Feliz Cumpleaños Gloria from a Nepantlero for Life

xQ gloria

When I turned 20 I was a depressed, awkward, blue-haired, and woefully closeted queer boy. I had attempted, not one, but two suicides. And, lastly (and probably most damaging), I was completely convinced that I was the only queer Latin@ that ever existed.

Come that following fall, I enrolled (out of a whim) in what would be my first course in Latin American and Latino [sic] Studies at the University of Illinois at Chicago. The title: The History of the Mexican People in the United States. Although never ashamed of my culture or nationality as (what I like to call) the femme first born of Mexican immigrant parents, I hadn’t fully embraced my unique cultural heritage. At the time, I didn’t know I came from a legacy of cultural resistance both as a free floating spore of the Mexican diaspora and as a queer person of color.

It was during that semester that I was first introduced to Gloria Anzaldúa, an out and proud queer tejana from the Rio Grande Valley. I read a portion of Gloria’s book Borderlands/La Frontera: The New Mestiza, which I would eventually take upon myself to complete. It was the first time, I had seen myself reflected in the pages of a book.

Gloria offered me something that I never had before: a word to describe who I was. Before then I had been a student, a man, a Mexican, and (although ashamed of it for far too long) a queer. But all of those words didn’t unify me. With the barrage of words I felt like broken glass, reflecting only a portion of who I truly was. But Gloria knew who I was. I was neither here, nor there. I was in between. I was a nepantlero.

I like her, dwelled in a space of infinite possibility and healing. I lived at the intersections of what it means to be a femme, gender non-conforming male, a Mexican of indigenous heritage, a son of working class immigrants parents, a man who longed to be held by another man. All of it. I lived there, in Nepatla.

We, as queer Latin@s, all live there.

We all straddle different borders, whether physical, psychological, or emotional. It is because we live at the borders that we can see beyond them. The border is therefore not only an open wound, but also source of healing. We who live on the borders of gender, sexuality, race, and class have the unique power to transform that border.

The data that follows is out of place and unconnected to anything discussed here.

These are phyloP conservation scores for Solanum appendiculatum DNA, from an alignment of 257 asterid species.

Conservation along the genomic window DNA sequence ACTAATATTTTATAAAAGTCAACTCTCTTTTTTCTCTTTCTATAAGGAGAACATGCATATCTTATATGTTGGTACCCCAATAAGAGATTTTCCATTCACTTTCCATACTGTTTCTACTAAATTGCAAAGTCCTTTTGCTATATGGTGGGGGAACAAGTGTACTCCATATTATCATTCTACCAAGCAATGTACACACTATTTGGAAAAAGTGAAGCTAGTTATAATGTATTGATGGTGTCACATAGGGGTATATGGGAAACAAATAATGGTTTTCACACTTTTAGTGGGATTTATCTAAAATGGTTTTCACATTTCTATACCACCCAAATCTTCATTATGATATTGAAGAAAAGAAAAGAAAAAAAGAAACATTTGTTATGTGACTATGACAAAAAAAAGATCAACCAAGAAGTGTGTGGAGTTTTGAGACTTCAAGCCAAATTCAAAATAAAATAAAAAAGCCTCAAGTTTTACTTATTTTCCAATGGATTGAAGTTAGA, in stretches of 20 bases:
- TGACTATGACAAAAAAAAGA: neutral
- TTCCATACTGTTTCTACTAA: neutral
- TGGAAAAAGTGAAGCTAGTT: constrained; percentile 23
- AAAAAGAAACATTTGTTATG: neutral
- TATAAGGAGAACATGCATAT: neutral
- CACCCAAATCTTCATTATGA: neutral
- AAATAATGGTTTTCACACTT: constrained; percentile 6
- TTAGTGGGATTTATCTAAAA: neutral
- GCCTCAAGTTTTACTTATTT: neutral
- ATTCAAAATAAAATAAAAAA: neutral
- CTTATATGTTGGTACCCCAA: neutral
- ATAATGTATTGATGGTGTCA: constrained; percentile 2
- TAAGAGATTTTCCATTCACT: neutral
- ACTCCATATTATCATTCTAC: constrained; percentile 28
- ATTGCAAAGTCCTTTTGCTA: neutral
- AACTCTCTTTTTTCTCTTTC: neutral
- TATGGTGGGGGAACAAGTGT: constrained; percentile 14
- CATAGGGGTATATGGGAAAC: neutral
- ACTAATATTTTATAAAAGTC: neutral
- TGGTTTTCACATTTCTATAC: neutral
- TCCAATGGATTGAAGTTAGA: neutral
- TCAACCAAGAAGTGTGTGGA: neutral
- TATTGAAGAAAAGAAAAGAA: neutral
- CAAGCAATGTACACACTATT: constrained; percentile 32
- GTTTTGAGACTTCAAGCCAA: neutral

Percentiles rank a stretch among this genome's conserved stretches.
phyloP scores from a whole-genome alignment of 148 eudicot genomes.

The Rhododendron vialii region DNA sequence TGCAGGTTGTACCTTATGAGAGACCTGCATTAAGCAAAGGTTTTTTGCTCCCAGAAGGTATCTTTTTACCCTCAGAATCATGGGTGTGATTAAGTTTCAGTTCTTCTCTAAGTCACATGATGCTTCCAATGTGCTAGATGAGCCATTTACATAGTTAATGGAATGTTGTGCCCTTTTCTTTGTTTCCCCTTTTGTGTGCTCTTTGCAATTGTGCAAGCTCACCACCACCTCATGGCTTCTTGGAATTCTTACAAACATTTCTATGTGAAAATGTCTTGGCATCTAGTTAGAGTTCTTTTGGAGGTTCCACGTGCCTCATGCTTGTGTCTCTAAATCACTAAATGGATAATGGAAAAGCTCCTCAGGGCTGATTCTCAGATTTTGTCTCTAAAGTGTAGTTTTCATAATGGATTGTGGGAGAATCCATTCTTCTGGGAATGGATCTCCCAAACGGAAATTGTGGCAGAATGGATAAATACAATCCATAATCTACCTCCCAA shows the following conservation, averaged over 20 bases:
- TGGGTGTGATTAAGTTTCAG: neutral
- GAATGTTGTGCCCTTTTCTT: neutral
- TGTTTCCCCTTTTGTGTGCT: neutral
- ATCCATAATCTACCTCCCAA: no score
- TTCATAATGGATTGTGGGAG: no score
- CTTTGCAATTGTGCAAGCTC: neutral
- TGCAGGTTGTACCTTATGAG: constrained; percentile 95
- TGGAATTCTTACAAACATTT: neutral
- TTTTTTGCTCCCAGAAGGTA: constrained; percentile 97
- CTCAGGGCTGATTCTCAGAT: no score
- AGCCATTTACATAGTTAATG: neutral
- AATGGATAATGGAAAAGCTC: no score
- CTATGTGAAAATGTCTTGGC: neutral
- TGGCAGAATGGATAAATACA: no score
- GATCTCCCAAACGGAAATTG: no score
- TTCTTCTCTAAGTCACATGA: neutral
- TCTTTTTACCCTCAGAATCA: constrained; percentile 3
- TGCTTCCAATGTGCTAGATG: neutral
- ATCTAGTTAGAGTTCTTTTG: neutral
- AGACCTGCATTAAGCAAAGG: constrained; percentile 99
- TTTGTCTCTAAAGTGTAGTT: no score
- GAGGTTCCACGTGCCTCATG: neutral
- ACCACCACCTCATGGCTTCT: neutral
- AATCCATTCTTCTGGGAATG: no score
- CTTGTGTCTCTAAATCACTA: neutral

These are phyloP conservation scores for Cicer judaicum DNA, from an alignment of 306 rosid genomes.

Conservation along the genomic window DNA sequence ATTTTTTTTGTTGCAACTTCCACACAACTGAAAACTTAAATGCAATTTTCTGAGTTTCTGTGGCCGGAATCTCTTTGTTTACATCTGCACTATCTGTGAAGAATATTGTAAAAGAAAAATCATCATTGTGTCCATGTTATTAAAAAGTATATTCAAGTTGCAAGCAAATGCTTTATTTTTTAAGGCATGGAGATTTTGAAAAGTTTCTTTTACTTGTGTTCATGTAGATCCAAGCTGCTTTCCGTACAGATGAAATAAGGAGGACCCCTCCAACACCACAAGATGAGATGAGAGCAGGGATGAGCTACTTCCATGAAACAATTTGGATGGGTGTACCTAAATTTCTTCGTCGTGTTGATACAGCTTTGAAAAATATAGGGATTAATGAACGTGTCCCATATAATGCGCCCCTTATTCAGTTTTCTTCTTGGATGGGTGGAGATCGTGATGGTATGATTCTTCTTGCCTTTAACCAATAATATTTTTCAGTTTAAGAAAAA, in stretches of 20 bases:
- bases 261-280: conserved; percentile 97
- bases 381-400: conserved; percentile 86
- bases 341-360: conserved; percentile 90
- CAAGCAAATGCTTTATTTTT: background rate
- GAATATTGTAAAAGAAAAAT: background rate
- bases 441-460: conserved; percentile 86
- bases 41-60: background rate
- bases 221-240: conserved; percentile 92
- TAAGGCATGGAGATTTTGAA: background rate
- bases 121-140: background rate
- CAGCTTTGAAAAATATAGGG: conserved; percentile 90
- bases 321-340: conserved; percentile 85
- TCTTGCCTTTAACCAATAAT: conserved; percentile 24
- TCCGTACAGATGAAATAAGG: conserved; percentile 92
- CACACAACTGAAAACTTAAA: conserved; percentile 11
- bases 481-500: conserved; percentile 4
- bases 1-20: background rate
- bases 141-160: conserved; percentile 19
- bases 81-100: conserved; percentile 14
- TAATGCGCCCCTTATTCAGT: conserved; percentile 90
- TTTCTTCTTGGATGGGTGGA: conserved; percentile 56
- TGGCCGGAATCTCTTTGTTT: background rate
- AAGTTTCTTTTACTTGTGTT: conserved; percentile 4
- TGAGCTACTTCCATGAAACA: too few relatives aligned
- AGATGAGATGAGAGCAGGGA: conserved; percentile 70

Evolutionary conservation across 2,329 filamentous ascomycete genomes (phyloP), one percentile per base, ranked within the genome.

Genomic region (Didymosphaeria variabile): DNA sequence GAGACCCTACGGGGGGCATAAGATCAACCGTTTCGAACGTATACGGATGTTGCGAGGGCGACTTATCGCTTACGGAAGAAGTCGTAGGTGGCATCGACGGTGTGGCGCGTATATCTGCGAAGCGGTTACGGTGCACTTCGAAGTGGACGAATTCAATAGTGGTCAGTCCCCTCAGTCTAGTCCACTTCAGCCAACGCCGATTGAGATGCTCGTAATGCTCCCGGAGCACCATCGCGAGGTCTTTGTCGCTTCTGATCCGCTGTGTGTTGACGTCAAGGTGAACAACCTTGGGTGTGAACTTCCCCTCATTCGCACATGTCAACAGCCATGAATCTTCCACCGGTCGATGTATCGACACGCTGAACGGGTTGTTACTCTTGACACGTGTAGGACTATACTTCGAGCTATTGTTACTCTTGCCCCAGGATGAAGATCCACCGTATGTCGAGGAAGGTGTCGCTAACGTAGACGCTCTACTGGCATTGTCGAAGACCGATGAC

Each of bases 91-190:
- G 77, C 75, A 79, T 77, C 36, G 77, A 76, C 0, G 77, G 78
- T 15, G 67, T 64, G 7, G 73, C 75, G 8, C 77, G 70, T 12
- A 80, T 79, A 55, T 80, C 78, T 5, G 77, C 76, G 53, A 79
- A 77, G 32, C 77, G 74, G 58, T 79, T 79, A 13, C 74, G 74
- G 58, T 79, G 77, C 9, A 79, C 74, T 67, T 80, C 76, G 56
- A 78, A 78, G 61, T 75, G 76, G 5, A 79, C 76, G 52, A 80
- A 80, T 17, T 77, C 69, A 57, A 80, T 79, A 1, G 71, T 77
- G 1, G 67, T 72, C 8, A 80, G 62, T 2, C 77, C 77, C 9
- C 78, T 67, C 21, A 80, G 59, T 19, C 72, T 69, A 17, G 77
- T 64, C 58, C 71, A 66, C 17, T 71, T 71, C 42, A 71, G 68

Since that class, I have read and re-read Borderlands/La Frontera countless times, and each time it becomes harder to remember that depressed, awkward, blue-haired, and woefully closeted queer boy. Each time it becomes harder to believe that I could possibly be the only queer Latin@ in existence.

Today is Gloria Anzaldúa’s birthday, and though my hands are empty, my heart is full of gratitude for a woman I never met. Today, with this, I try to thank her for teaching me that “by writing I put order in the world, give it a handle so I can grasp it.” I thank her for teaching me that if “I change myself, I change the world.”

¡Gracias Gloria!
-Un nepantlero por vida

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About the author

Danny Olvera

The queer femme first-born of Mexican immigrant parents, Danny is no stranger to sticking out. A native Chicagoan, with a complicated relationship with LA and San Antonio, Danny can be found dancing arhymically on the dance floors of a queer Latin@ nightclub near you.

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  • http://clique-communications.com Christina

    Love it. This was beautifully written. I remember also being so surprised that someone out there was actually writing about living on a border that I felt so many times just as a Latina. I love the fact that she as a woman was the first to write about such issues that so many of us could and still relate to. Thanks for this!

    • http://kararikue.com Danny Olvera

      Thanks for the love, Christina! :D

      It’s amazing how something written so long ago can still be relevant to our lives today.